Topline: In a press release Thursday, Nissan announced its factory-prepared GT-R Nismo GT3 customer race car would receive a significant overhaul over its 2015 iteration, and a deployment of the updated car in early 2019.
What's New: subtle, yet significant mechanical redesigns improve the already competitive GT-R Nismo GT3 package, which won the 2015 12 Hours of Bathurst. In comparison to the 2015 model car, the 2018's engine is mounted 150 millimeters (6 inches) further back, and lower than before, courtesy of the shallower oil pan used with its new dry sump oiling system. These changes improve weight distribution and further lowers the car's center of gravity.
Suspension geometry and frame crossmember have been fettled to further increase rigidity and hone handling, in addition to the improvements made to the car's engine mounting. Aerodynamic changes zero in on the proper balance of low drag and high downforce to keep the GT-R adhered to the track in fast corners, but competent in straight line sprints.
The dry sump system contributes to reliability boosts, too, as it resists sloshing that can result in loss of oil pressure. A redesigned six-speed sequential transmission that feeds the rear wheels (as opposed to all four on the road car) demands less maintenance than its 2015 forerunner, and modified brakes resist wear or failure better than before.
Drivers can be kept within temperature spec, too, by an optional air conditioning system. We wonder if it adds weight.
Quotable: "To develop the 2018 model Nissan GT-R Nismo GT3, Nismo, as the official sporting arm of Nissan, has made full use of the advanced technology and expertise we have gained through our vast experience in racing, and this car is built to be competitive in GT3 racing around the world," stated Nismo CEO Takao Katagiri in the car's press release.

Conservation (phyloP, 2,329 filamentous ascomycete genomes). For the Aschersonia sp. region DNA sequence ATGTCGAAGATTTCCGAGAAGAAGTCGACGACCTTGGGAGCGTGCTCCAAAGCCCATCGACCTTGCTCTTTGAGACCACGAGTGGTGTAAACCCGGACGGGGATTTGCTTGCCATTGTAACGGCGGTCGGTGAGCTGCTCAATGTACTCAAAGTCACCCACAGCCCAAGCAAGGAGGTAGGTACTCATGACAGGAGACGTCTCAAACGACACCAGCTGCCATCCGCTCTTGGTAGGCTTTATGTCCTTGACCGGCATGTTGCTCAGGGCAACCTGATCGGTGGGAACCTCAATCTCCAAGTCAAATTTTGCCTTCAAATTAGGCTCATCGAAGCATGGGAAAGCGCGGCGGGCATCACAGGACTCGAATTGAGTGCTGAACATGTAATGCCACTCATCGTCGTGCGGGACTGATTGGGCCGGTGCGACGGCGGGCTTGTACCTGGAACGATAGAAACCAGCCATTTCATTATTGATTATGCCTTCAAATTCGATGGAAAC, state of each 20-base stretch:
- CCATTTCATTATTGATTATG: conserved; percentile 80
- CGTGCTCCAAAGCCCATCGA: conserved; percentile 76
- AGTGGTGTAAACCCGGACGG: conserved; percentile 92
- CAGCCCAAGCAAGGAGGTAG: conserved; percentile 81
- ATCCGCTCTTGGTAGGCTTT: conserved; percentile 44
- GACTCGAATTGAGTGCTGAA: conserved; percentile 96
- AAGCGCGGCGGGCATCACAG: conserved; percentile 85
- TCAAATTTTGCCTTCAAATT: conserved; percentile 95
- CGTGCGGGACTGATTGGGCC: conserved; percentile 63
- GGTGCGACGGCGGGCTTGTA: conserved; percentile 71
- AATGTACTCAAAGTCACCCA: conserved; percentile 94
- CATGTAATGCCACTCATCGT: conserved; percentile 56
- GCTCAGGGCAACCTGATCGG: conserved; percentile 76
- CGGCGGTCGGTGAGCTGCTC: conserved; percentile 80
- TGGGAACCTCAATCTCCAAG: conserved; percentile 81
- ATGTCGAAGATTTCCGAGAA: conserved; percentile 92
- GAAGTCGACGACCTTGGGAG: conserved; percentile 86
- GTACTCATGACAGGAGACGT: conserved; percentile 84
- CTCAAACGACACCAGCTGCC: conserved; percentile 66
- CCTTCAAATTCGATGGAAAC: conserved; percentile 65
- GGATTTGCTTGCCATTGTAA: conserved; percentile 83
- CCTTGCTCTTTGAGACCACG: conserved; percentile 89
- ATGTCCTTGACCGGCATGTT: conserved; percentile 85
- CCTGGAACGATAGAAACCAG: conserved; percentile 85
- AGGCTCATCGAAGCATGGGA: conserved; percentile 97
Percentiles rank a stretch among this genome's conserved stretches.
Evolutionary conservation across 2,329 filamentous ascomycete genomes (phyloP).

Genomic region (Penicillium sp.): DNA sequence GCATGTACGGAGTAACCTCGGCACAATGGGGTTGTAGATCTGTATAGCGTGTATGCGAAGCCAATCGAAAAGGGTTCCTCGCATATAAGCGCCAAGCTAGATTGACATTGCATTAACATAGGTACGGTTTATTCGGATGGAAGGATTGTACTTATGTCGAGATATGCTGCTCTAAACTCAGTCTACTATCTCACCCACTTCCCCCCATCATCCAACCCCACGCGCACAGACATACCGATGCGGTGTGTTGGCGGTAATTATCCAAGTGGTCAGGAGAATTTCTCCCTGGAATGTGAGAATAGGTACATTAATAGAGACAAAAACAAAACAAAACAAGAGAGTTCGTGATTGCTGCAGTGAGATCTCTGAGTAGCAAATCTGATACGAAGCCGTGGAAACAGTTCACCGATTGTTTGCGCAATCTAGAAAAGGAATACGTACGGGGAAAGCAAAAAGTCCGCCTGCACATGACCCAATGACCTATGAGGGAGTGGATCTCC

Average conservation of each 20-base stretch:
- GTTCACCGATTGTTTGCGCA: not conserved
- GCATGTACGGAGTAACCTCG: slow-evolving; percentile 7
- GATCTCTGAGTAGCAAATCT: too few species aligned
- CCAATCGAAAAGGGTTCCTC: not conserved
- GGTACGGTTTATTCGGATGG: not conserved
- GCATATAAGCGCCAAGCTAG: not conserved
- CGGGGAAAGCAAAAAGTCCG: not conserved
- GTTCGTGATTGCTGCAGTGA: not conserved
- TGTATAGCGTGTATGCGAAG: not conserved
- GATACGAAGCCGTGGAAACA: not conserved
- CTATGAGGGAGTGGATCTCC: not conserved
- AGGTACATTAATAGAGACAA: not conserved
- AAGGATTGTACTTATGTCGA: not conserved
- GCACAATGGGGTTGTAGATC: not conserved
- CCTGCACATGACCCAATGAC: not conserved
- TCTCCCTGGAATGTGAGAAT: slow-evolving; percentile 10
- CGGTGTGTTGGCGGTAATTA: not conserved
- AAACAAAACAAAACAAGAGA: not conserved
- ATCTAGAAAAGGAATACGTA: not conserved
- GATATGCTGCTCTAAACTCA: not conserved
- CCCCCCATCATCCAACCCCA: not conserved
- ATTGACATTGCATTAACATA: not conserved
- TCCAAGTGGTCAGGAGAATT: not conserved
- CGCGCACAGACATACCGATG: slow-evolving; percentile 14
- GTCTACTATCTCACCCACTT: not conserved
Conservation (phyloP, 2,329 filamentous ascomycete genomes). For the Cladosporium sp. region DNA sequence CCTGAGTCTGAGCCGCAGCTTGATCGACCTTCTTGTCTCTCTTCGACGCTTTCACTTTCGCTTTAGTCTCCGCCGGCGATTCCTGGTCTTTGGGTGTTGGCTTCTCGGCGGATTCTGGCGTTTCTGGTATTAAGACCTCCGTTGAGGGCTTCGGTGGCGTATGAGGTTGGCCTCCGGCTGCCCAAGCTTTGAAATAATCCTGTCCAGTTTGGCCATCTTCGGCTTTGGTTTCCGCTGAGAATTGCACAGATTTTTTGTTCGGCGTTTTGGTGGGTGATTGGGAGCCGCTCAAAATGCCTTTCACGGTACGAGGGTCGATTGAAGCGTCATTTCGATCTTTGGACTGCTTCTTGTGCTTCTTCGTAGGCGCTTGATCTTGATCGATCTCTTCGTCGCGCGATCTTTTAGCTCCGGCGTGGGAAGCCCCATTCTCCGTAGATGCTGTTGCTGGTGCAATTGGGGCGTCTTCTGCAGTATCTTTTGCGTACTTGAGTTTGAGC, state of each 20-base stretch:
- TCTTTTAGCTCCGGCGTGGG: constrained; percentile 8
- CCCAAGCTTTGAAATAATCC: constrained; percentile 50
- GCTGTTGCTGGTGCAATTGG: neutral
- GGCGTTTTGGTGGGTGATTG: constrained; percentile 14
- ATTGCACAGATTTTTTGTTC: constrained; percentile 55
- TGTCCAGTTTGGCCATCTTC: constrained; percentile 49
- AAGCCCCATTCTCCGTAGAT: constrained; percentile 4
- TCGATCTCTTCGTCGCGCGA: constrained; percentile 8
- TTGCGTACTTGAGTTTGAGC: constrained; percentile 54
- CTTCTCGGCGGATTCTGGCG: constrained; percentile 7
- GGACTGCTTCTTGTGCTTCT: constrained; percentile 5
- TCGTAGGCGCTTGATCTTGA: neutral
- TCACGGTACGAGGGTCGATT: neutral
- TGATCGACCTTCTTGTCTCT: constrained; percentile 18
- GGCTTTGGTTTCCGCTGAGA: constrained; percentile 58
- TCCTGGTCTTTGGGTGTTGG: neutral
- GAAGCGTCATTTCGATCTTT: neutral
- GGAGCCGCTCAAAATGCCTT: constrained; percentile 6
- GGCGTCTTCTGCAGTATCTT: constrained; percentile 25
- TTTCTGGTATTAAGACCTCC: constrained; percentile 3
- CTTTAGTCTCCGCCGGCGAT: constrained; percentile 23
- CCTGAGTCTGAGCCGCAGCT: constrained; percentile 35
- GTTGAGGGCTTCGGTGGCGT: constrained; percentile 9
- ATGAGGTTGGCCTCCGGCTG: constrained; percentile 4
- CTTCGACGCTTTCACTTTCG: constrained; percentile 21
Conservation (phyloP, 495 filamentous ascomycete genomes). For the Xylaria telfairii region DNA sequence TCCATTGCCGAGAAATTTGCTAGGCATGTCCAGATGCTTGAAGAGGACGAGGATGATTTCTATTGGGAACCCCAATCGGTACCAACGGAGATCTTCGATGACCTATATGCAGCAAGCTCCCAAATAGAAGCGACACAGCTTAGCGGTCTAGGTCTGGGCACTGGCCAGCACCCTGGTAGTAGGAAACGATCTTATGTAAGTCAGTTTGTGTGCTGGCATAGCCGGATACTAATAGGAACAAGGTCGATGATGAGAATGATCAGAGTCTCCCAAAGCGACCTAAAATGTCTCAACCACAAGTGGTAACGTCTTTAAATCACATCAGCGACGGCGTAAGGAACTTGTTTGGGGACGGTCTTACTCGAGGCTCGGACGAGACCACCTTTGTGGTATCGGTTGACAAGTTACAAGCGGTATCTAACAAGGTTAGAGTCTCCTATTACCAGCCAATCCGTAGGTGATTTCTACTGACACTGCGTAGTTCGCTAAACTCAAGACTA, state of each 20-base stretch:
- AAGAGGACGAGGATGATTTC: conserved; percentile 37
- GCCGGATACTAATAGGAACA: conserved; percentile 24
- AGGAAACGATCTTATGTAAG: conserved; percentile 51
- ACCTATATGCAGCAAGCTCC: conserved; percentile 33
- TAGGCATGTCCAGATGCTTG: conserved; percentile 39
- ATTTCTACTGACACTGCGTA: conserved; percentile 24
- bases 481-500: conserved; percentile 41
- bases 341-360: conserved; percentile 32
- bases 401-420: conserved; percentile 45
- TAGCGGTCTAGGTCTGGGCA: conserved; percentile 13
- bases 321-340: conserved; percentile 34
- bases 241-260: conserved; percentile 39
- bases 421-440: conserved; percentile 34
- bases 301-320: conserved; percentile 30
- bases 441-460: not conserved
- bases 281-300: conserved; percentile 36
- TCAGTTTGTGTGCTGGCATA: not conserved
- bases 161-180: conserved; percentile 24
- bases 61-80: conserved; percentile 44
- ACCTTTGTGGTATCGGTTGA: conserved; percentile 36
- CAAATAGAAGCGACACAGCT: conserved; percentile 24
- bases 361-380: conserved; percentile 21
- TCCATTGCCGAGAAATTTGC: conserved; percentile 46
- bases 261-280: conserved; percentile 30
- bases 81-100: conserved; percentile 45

"Whilst this is its first year of actual competition, it is already demonstrating its competitiveness, having attained achievements such as a [third] place podium finish in the Japan's Super GT (GT300 class) and a third place overall finish in the Blancpain GT Series Asia. I would like to greatly thank our official partner teams for being the first to choose and demonstrate the full potential of the car and we have high hopes that a number of teams will be competing with the 2018 model Nissan GT-R Nismo GT3."
What You Need to Know: The R35 generation of the GT-R platform has been on the market since late 2007, and it will celebrate ten years on the American market on the seventh of next month. Fans have wondered for years when its replacement is due, and investment into the R35's GT3 motorsport program suggests Nissan is trying to keep the car's market relevance alive, even though the GT-R is no longer the budget supercar killer it was at launch a decade ago.
Nissan's other major enthusiast car, the 370Z, is in a similarly rough spot, with its 2019 model year receiving minimal attention, though rumors of a new Z car have surfaced in recent months. Allegations of platform development shouldered in tandem with Mercedes-Benz and an all-wheel-drive, twin-turbo V6 making 475 horsepower pique our interest. But those murmurings remain no more than rumors at present. The GT-R has no such buzz about a successor of its own, and with more money poured into its racing program, we might just see the R35 GT-R outlast even the cockroaches.
The Drive contacted Nissan for additional information on the GT-R Nismo GT3, and we will update when we hear back.